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dc.contributor.authorFoster, Dawn W.
dc.contributor.authorYeung, Nelson
dc.contributor.authorNeighbors, Clayton
dc.date.accessioned2018-02-26T23:09:22Z
dc.date.available2018-02-26T23:09:22Z
dc.date.issued2014-02
dc.identifier10.1016/j.addbeh.2013.10.009
dc.identifier.citationCopyright 2014 Addictive Behaviors. This is a post-print version of a published paper that is available at: https://www.sciencedirect.com/science/article/pii/S0306460313003110. Recommended citation: Foster, Dawn W., Nelson Yeung, and Clayton Neighbors. "I Think I Can't: Drink Refusal Self-Efficacy as a Mediator of the Relationship Between Self-Reported Drinking Identity and Alcohol Use." Addictive Behaviors 39, no. 2 (2014): 461-468. doi: 10.1016/j.addbeh.2013.10.009. This item has been deposited in accordance with publisher copyright and licensing terms and with the author’s permission.
dc.identifier.urihttp://hdl.handle.net/10657/2375
dc.description.abstractThis study examined the relationship between self-reported drinking identity (SRDI), defined as how closely individuals believe drinking is a crucial aspect of their identity (Conner, Warren, Close, & Sparks, 1999), and alcohol use by considering drink-refusal self-efficacy (DRSE) as a potential mediator. Based on previous findings, we expected that SRDI would be negatively associated with DRSE and positively associated with drinking, and that DRSE would be negatively linked with drinking. Further, we expected that DRSE would mediate the association between SRDI and drinking. Participants included 1069 undergraduate students (M age = 22.93 years, SD = 6.29, 76.25% female) from a large southern university who completed computer-based study materials. Gender was associated with SRDI, each of the DRSE subscales, and drinking, indicating that males report greater SRDI, lower DRSE, and increased alcohol consumption. Consistent with expectations, SRDI was negatively linked with DRSE and positively linked with drinking. DRSE subscales were negatively associated with drinking. Further, four measurement models for latent variables were tested for SRDI and each of the three DRSE subscales. Results showed that the emotional relief and social subscales of DRSE mediated the association between SRDI and drinking, however this mediating relationship did not emerge for the opportunistic subscale. Implications of these results are discussed.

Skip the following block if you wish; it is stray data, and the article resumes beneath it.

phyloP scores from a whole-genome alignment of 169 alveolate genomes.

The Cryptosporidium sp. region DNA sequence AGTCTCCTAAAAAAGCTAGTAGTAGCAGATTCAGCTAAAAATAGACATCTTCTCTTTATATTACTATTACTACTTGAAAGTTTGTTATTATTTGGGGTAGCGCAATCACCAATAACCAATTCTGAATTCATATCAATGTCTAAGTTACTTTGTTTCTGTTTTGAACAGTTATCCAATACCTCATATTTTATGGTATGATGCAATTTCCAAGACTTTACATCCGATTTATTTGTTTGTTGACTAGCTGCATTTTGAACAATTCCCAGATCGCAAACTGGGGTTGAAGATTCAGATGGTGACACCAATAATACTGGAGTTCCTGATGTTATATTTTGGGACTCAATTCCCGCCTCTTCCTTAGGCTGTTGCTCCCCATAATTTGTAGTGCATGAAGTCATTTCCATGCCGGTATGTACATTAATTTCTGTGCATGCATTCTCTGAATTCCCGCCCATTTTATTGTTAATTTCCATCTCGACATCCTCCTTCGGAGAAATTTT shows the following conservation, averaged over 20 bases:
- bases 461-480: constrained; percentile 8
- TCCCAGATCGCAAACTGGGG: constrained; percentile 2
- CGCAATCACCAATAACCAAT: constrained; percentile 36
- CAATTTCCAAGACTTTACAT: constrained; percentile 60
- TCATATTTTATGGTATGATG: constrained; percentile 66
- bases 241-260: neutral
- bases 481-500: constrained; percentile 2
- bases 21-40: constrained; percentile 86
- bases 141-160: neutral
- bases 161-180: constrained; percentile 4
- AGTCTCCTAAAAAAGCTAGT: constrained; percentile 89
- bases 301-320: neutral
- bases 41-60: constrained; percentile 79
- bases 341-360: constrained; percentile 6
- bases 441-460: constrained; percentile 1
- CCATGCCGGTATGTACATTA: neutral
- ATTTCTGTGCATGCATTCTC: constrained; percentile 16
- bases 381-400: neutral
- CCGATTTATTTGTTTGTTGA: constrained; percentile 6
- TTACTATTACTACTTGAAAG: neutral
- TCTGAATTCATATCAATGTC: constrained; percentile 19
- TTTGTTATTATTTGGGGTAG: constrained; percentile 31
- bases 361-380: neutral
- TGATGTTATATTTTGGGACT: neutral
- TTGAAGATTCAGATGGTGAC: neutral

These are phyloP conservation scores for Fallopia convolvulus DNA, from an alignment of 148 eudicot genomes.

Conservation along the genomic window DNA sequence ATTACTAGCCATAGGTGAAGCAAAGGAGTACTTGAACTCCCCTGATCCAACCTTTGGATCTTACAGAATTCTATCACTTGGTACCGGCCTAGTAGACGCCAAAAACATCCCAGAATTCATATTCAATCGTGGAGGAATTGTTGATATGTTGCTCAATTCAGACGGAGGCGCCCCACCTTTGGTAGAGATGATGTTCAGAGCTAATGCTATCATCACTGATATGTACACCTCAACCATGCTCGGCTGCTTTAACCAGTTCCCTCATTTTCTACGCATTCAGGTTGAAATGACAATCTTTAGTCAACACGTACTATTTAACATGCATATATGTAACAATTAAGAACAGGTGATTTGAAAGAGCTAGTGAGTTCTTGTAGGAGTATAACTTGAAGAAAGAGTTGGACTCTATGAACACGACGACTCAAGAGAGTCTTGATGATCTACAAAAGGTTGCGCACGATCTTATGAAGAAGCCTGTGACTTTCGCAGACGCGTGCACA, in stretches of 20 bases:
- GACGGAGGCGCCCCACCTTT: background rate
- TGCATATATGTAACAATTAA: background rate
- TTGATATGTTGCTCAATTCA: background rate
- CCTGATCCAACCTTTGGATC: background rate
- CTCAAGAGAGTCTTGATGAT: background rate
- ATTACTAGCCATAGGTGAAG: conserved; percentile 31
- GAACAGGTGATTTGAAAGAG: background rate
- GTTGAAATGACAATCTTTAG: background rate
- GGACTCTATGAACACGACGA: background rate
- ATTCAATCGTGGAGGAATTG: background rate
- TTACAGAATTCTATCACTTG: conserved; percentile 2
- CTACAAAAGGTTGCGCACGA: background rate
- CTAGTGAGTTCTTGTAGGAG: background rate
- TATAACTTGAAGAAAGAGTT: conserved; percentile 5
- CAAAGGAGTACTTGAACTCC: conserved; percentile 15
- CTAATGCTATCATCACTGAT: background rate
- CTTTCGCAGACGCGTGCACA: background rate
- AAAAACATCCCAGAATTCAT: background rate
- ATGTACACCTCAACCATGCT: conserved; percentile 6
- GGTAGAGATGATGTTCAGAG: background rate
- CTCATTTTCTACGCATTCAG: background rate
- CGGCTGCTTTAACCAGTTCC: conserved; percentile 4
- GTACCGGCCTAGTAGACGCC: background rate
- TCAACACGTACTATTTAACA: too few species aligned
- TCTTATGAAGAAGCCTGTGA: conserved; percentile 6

dc.language.isoen_US
dc.publisherAddictive Behaviors
dc.subjectIdentity
dc.subjectSelf-efficacy
dc.subjectAlcohol
dc.subjectDrinking
dc.titleI think I can’t: Drink refusal self-efficacy as a mediator of the relationship between self-reported drinking identity and alcohol use
dc.typeArticle


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